Then we have the illegitimate President Trump — serial racist, serial bigot, serial liar, serial sexual predator, serial bankrupt, three times married darling of the bigoted evangelical hard right who give him a pass, draft dodger par excellence, admirer of dictators, multiple obstructor of justice when he can do it, totally unfit but enabled by invertebrate Republicans.
    Yes, some of us (most of us, as the polls confirm daily since Day One) don’t regard this president as legitimately elected or fit to serve and who fills his Cabinet with billionaires and grifters who don’t give a damn about the “little guy” this con artist claimed to speak for.

    You speak of “totalitarianism”? Really, it is totalitarianism which Trump would like to institute! That’s why he admires Putin, Xi, Duterte, and, like District 1’s political embarrassment, Dr. No/Dr. Do Little, Andy Harris, Trump loves Viktor Orban, the neo-fascist of Hungary. Trump embodies that wish to be a “strongman” but thank God for the checks and balances of the Constitution, since we can’t rely on the gutless Republicans on Capitol Hill to look out for our democracy.

    Oh and my father also fought in World War 2, in North Africa and Italy. He was part of the British 8th Army. He volunteered to fight, long before the draft, and he was indeed later joined by Americans whose friendship and comradeship he treasured. Dad was of course, like the rest of the British armed forces, in the field three years before the USA entered the war, after being attacked by Japan. Britain up to then stood alone against Hitler and my father would have had contempt for a man like Trump. The returning service men voted overwhelming to elected a Labour Government when they demobilised. One can imagine Trump among the America Firsters like Lindbergh and other tarnished figures who are now in the dustbin of history. Trump will end up there too. Sooner, we hope, rather than later.

  7. Deirdre Lamotte says:

    I love the mentioning of his wife’s father’s service in the Army to begin this utterly ridiculous opinion piece. Any sane person who loves this country and it’s democracy would see through the autocratic tendencies, mental handicap, lack of any decorum, honesty or love of anything other than his pathetic little self of this man in the oval playroom. To defend him or the man he has nominated to protect him from the prosecution he deserves is unpatriotic.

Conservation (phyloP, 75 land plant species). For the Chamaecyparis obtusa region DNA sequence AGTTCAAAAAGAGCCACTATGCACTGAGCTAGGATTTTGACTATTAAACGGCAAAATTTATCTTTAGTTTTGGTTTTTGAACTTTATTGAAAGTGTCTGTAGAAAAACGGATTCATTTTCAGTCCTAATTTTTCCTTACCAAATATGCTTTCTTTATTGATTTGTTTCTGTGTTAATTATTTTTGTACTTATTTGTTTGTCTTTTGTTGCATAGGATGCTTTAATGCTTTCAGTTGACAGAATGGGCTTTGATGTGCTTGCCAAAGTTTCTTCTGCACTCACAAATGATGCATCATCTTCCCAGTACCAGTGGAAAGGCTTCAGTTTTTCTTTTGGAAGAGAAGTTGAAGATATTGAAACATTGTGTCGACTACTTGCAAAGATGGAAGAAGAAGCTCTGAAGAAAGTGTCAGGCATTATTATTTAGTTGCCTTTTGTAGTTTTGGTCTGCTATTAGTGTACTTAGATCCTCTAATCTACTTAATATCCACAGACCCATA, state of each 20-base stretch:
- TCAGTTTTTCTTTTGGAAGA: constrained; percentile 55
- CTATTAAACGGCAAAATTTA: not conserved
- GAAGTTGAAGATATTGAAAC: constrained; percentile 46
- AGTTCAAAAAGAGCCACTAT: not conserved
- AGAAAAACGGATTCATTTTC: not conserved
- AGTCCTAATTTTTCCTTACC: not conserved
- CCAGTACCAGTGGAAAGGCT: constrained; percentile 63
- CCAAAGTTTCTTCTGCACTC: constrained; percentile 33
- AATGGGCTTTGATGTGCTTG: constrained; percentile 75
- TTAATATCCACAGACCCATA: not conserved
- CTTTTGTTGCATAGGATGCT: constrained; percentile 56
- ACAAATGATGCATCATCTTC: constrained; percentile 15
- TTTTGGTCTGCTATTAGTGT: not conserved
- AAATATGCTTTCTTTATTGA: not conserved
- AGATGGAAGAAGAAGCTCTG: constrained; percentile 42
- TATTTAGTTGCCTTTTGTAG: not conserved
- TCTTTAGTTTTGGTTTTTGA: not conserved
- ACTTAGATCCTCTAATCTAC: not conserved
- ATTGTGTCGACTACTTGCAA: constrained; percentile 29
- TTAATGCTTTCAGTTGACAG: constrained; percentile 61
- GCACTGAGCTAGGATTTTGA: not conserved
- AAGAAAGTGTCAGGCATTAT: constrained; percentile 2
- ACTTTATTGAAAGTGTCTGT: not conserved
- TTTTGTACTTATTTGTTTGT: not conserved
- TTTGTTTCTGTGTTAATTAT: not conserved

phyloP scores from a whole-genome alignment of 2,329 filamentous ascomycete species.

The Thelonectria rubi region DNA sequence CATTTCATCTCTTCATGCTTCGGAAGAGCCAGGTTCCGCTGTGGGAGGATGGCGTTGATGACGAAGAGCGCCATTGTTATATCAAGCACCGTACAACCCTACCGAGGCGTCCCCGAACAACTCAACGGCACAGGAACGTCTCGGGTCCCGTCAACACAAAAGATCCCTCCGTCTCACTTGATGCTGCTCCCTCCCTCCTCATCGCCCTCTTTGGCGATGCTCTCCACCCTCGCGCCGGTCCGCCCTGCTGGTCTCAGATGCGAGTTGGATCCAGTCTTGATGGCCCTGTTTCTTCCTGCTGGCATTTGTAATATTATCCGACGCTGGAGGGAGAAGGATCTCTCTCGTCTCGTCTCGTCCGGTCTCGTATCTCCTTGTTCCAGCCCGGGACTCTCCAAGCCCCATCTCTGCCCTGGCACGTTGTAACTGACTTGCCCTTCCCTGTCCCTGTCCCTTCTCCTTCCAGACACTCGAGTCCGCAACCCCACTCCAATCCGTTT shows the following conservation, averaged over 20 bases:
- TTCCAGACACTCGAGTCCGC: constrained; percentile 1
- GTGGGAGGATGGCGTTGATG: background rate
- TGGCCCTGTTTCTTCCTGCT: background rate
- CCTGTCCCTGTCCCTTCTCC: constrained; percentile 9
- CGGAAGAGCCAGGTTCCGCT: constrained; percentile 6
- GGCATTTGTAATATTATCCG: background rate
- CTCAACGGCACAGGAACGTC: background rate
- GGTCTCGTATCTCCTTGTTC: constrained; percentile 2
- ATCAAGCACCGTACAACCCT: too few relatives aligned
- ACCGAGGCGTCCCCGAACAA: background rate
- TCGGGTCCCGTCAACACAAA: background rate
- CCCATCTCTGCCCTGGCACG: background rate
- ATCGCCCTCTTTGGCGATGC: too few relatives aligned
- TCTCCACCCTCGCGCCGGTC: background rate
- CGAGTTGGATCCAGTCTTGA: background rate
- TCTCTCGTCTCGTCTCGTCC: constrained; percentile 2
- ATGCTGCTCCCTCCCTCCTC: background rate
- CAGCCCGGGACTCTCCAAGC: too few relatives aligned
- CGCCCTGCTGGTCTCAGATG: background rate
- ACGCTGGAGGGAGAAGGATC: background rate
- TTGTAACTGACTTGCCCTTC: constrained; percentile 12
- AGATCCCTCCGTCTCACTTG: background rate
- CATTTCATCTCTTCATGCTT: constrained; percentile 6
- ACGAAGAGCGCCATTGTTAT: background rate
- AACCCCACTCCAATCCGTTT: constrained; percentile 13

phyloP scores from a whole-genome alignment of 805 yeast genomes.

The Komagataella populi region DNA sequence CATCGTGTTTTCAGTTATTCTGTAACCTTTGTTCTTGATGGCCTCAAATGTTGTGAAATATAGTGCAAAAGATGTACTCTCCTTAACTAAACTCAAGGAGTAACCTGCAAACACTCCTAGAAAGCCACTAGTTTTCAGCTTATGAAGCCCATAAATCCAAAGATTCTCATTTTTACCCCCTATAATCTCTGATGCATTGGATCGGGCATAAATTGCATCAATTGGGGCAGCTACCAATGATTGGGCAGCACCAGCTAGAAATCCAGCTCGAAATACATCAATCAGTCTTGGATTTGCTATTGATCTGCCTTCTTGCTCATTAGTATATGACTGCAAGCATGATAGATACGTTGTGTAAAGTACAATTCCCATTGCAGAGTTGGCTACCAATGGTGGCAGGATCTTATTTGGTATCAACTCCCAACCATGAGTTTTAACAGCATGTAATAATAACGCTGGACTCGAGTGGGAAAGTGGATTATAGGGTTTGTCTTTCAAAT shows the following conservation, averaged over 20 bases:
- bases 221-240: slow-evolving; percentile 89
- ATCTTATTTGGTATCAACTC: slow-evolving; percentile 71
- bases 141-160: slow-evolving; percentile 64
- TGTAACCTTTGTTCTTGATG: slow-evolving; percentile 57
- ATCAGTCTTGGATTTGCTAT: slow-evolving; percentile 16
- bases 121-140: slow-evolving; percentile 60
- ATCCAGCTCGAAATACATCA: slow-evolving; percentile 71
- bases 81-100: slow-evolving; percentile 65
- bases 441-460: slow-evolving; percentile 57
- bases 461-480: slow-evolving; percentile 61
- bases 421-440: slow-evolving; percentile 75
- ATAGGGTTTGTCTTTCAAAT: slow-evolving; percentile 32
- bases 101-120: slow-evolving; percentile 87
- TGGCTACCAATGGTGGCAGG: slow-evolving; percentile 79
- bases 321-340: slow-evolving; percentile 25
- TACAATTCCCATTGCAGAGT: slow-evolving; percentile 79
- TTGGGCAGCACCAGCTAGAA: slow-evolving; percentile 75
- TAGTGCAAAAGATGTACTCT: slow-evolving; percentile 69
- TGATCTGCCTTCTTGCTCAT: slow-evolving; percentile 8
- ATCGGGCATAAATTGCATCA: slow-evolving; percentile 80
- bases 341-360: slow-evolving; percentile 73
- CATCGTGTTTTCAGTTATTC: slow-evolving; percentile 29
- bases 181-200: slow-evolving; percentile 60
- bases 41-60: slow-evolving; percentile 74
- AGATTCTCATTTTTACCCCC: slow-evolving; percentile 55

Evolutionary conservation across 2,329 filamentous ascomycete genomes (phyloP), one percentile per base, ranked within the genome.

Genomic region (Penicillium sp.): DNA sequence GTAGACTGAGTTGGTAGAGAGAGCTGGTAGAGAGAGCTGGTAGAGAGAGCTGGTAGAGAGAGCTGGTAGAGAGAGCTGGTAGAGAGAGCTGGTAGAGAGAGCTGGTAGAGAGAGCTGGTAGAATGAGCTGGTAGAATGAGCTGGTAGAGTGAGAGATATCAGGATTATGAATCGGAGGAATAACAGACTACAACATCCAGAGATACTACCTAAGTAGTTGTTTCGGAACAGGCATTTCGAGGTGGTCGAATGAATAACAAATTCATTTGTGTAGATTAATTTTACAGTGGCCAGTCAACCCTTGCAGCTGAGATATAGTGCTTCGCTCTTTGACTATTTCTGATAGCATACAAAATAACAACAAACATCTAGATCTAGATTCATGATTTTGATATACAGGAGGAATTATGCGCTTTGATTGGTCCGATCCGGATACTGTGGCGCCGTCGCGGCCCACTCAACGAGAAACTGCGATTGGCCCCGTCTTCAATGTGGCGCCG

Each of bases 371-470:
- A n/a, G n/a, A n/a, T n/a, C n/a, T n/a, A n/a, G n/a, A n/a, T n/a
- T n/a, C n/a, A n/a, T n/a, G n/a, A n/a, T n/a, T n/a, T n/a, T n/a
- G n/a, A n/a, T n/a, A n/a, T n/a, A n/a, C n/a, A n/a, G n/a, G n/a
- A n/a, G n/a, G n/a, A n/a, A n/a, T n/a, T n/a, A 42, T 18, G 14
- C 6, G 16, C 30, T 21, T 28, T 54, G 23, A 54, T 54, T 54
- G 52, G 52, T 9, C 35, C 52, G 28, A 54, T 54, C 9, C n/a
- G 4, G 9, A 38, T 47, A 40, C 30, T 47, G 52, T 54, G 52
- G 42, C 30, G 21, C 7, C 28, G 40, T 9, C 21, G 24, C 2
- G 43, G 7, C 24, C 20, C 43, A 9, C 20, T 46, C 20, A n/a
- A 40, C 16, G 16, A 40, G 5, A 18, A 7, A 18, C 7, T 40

It is self interest above country and against what my military family have fought for since our founding.

  8. Howard McCoy says:

    Talk about “Here we go again.” Lots of historical facts but short on wisdom and understanding…

    May I quote you, Dr. Montgomery. “That preference for power over thought, to coerce rather than convince, created the monstrosity in Europe that my father-in-law fought to destroy there and protect us from here.” You might want to look a bit harder and closer at the place we find ourselves today in this country. What your father-in-law fought against in WWII is rearing its ugly head again in the present day in the three branches of our government. Those freedoms your father-in-law fought so hard for are coming under the threat of extinction.

    You say, “The American left is taking [its] tactics straight from the playbook of its totalitarian predecessors in France, Russia, Germany, Spain and failed states and dictatorships throughout the world.” What’s more “totalitarian” than what we see coming out of the present White House?

    About the Kavanaugh nomination you say, “If [Democratic senators] had any respect for the democratic process and legislative debate, they would agree to a date certain for a vote on the nomination.” Did we see that “democratic process” when it was Obama’s turn to nominate a Supreme Court Justice?

    I could use some of the same learned phrases you use to justify your stance to justify my own stance… Come on, professor, put the textbooks down and open your eyes and heart and see what’s really happening to your country.

    • Deirdre LaMotte says:

      They won’t open their eyes because all “they” care about is their wealth. Period. “They” could not care less about our environment, as long as business can
      make the best returns. Our Constiutional rights?
      Who cares as long as we get a Supreme Court
      that considers Corporations “people” with first amendment rights. But forget about the rights of women, minorities and the press.
      “They” are the problem. Trump is just their
      simpleton.

  9. Brad Johnson says:

    Dear David,

    A well written article indeed! Your emphasis on the role of process, along with the historical facts of what happens when a society allows that process to be hijacked, should enlighten those who are capable of reading your thesis without pre-judgement.

    On a side note, I just visited the Normandy beach battlefields, it was a truly memorable experience, both awe inspiring and humbling. Given your passion for history and appreciation of the patriotic Americans who fought for the freedom of Western Europe I’m sure you will be as moved as I was when confronted with the physical topography our boys had to overcome. Safe Travels!